And so, I extend my invitation: come climb with me (and friends) in New Hampshire this October, or come kitesurf with me (and friends) in La Ventana this winter. It would be great to expand the community in both places.
A few caveats:
- I can offer advice on where to stay and all travel logistics, but those things will ultimately be up to you.
- I can’t promise I’ll be climbing every day or kiting every day, but it would be great to know more people there, and get to know you all better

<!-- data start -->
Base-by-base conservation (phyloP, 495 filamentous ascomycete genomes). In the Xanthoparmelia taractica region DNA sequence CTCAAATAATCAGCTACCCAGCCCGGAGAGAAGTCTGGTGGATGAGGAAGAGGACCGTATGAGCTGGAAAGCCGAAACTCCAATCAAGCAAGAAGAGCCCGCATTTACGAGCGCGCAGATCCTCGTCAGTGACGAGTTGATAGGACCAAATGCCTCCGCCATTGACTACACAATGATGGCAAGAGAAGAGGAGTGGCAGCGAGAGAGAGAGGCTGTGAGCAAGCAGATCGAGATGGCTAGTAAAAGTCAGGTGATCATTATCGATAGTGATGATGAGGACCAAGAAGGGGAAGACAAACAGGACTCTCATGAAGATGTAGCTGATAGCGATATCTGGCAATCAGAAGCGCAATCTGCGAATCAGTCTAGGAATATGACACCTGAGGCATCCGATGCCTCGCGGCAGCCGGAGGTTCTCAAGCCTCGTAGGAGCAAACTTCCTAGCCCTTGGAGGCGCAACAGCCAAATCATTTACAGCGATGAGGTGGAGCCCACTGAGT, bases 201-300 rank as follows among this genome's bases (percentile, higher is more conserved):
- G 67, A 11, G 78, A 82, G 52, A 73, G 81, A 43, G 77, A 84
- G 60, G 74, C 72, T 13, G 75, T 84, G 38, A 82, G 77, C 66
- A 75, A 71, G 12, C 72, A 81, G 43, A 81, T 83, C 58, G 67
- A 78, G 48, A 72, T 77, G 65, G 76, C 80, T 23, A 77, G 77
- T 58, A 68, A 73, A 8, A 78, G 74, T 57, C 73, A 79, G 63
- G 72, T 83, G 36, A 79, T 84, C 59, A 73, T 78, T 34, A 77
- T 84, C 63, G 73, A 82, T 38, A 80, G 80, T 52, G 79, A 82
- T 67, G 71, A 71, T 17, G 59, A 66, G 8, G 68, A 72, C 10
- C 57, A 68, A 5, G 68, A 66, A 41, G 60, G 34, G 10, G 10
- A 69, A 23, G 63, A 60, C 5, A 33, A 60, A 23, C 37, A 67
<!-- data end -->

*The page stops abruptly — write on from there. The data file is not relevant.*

- The dates below are when I’ll be there; but of course, what you have the time and flexibility for is up to you.
Here are the details:
When: October 1st - 28th
Where: Rumney, NH (Mountain Project link)
When: January 6th - February 26th
Where: La Ventana, Mexico
Be aware, all the good hotels/airbnbs in La Ventana get booked early
Finally: I’m not offering housing or running a tour. This is about building a larger community of climbers and kitesurfers, and maybe—just maybe—some kind of annual ritual. Only the years ahead will tell. With that said, I’d love to meet up with whoever wants to join!
P.S. I’m not making any money from referrals to housing or kite schools or anything like that, but I do make money from this newsletter. It would mean a lot if you would subscribe and support the work: